In the coming posts, I will be making repeated reference to the word ‘myth’. Among a group of atheists and anti-theists, the word ‘myth’ has taken on a decidedly derogatory meaning. Religious myths are used in the place of facts to justify deplorable and immoral actions and policies. Indeed, the primacy of the ‘Adam and Eve’ myth alone has been used as the basis for everything from extorting money from people under threat of ‘original sin’ to the most absurd and yet powerfully harmful anti-gay sentiment. The entire young earth creationism movement, motivated by a flood myth, is working tirelessly to undermine science education. Myths about the proper role of women (and their role in the fall) are used to subjugate women and pigeonhole men into restrictive gender roles.
Without wishing to excuse the harms done by mythology, I do want to recognize that supernatural and religious myths are, in fact, only one particular subtype of myth. Indeed, our idiomatic language would be severely weakened in the absence of mythology – one might even say it is our Achilles’ Heel. And again, beyond the value of myth as a common point of cultural reference, we also use myth to explain the world around us.
I wish to draw my first example from Thomas King, author of The Inconvenient Indian: A Curious Account of Native People in North America. We have all heard the story of Christopher Columbus – the intrepid European explorer who set out on a mission to India at the behest of Queen Isabella of Spain, but who ran smack dab into the North American continent itself, bringing back news of its riches and people to Europe and sparking colonial interest in ‘the New World’. Now there is no doubt that Christopher Columbus existed, and did travel to North America a number of times, but we’re all historically savvy enough at this point to know that he didn’t “discover America” – he wasn’t even the first European to arrive on the continent. His story is largely mythologized, but serves as a useful proxy starting point when teaching the history of colonialism.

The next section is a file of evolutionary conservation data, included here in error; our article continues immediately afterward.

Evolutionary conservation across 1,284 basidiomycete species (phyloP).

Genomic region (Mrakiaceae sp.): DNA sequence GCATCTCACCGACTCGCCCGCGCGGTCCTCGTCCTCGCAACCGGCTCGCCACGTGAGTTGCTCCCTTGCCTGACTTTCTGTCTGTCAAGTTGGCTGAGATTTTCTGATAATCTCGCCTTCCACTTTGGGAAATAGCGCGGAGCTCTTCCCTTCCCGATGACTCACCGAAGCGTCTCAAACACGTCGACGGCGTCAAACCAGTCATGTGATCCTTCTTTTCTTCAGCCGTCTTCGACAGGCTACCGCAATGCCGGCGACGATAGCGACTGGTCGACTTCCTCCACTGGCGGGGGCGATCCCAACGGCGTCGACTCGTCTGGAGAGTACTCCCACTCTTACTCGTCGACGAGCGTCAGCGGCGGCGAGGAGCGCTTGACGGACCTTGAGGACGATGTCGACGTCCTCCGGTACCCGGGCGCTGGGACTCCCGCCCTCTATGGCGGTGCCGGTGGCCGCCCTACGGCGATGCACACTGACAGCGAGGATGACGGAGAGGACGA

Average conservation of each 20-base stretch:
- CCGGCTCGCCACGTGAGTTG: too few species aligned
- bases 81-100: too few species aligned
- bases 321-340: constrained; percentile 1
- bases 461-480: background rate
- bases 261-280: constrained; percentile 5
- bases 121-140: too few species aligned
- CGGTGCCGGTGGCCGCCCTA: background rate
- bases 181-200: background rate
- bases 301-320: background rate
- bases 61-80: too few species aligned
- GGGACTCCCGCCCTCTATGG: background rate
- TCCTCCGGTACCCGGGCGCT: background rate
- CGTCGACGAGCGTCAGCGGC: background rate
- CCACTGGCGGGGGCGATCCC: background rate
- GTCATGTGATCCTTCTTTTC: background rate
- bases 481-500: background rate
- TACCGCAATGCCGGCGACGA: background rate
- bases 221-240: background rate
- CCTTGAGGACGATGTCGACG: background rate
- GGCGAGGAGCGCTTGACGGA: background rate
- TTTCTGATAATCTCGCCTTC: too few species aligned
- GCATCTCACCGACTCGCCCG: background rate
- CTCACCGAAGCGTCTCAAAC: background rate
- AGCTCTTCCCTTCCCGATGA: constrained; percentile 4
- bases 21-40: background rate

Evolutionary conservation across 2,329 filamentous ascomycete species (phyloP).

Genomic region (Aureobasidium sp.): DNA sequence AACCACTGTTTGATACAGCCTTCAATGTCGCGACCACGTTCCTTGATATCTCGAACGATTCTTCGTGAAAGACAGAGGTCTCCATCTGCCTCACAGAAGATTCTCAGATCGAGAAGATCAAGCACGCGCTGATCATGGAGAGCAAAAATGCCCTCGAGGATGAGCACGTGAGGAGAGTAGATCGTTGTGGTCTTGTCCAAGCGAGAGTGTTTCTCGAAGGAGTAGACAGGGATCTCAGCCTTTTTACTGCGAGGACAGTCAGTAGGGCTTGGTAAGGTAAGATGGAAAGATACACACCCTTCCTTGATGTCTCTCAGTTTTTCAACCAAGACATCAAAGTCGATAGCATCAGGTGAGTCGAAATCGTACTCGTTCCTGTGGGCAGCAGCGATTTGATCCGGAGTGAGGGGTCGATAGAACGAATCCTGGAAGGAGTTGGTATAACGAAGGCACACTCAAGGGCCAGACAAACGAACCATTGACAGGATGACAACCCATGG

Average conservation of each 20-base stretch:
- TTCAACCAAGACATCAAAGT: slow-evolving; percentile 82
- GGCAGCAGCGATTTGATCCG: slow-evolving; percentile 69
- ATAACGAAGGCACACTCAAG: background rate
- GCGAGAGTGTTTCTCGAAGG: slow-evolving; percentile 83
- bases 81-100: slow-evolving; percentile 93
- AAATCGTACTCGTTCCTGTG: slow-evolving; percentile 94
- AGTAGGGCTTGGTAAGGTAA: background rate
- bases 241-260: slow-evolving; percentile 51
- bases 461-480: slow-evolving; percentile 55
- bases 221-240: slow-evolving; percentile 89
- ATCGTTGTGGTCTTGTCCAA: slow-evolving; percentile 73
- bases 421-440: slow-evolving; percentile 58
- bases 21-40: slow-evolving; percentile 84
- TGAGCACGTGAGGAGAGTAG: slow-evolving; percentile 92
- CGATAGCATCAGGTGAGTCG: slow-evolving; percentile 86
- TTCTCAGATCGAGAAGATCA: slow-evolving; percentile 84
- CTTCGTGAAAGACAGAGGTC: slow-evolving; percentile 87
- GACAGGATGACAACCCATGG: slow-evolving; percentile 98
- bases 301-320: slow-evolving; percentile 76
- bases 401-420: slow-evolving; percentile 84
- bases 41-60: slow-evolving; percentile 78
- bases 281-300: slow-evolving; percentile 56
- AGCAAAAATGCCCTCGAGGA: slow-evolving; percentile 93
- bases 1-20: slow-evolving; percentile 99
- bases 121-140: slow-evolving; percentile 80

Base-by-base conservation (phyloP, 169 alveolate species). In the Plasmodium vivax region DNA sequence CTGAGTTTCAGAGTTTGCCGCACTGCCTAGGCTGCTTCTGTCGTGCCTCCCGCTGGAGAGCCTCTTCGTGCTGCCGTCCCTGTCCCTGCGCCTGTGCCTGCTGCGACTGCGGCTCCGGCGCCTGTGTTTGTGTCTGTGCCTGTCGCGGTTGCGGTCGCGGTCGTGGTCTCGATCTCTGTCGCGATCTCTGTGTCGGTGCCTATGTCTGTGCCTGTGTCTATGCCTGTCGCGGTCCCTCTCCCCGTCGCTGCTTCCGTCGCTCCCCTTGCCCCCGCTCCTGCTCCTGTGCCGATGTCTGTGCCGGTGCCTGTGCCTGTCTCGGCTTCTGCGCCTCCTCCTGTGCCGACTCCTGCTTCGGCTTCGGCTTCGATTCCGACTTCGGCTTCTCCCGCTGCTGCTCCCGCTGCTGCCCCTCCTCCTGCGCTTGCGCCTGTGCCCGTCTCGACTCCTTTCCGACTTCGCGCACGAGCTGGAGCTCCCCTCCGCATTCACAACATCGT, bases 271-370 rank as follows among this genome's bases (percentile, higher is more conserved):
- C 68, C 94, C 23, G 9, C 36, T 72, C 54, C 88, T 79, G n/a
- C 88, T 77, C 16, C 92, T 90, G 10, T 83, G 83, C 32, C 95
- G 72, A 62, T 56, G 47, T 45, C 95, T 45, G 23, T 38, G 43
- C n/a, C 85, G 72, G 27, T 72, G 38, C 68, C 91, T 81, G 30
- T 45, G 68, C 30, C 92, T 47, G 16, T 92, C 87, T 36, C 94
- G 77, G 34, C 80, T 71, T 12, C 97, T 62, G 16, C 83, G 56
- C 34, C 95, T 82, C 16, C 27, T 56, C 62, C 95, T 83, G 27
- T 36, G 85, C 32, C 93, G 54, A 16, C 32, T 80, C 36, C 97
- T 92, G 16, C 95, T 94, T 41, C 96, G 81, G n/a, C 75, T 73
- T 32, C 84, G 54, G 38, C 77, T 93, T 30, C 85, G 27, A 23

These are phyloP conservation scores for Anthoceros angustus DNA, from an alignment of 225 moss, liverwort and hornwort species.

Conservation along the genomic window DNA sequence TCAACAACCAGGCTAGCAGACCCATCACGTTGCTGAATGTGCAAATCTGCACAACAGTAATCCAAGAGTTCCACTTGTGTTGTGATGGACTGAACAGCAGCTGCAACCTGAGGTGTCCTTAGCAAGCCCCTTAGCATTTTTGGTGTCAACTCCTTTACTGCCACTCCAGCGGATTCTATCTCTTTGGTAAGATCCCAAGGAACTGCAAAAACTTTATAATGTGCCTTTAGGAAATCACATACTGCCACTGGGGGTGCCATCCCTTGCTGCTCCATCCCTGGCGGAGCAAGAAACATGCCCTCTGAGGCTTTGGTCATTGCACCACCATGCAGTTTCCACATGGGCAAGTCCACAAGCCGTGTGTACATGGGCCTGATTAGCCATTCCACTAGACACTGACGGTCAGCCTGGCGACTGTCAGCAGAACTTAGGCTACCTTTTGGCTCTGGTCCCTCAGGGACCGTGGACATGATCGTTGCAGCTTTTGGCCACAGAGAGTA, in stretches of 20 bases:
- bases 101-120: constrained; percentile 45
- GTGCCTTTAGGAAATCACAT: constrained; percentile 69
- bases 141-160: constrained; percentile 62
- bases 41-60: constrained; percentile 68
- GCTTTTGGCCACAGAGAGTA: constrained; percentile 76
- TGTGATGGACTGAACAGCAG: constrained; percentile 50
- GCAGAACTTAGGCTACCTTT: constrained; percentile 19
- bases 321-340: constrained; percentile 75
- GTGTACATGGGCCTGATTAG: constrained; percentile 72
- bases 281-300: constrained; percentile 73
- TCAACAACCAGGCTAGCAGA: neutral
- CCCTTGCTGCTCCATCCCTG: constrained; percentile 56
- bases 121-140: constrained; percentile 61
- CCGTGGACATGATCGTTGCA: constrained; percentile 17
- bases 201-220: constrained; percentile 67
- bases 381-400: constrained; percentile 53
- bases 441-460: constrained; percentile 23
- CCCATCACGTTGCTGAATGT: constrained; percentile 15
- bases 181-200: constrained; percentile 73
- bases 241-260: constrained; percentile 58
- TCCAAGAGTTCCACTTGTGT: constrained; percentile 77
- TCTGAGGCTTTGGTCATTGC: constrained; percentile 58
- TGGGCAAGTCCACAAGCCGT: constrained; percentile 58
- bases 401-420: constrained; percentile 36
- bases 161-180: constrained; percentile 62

More recently, we can look at the myth of the civil right movement in the United States, sparked as it was by the brave refusal of a woman named Rosa Parks to sit in the segregated section of a bus. Emboldened by her example, black people across the country joined with sympathetic whites to demand voting right and anti-discrimination legislation, which they eventually achieved in 1965. Again, a useful reduction of a story to digestible length, but utterly false. Rosa Parks’ passive resistance was a large event indeed, but black groups had been organizing for decades beforehand. The civil rights movement was one facet of a much larger push for racial equality, and it definitely didn’t end with any piece of legislation.
Maybe one more.
We all remember how the ‘Arab Spring’ was an uprising of people across multiple African, Middle Eastern and Arab countries, demanding accountability and political reform. They ousted dictators, and through the power of social media, toppled regimes that were decades old, ushering in an era of self-determination and western-style democracy. Now of course it’s far too recent for the Arab Spring to get mythologized so completely, but this narrative popped up repeatedly when people were trying to make sense of what was going on. We know that the ‘uprising’ is not over, and in some cases went in the opposite direction of what many of the reformers had been advocating for.
History is a messy thing, and most of the stories we tell about it are necessarily run through with myth. It’s almost inescapable.
For the purposes of this discussion, I want to lean heavily on a more secular, non-supernatural definition of myth. Myths, in this particular context, should be thought of as stories that we tell about the relationship between ourselves and the world. They have the luxury of being able to be casual with the truth, because they are myths. Parts of them, or in fact all of the parts of them, may in fact be completely true, but the way in which we connect and describe those parts tell a revealing story about who we are, how the world is, and where we find our place in it.
The reason I choose ‘myth’ rather than ‘narrative’ (or some other synonym) in this particular case is because ‘myth’ uniquely places claims outside the realm of truth or falsehood. Those empiricists reading this can take some comfort in the fact that I fully intend to return this discussion to a place where truth can be adjudicated, but for now I would ask that we put temporarily put aside that question in order to adequately frame the issue.
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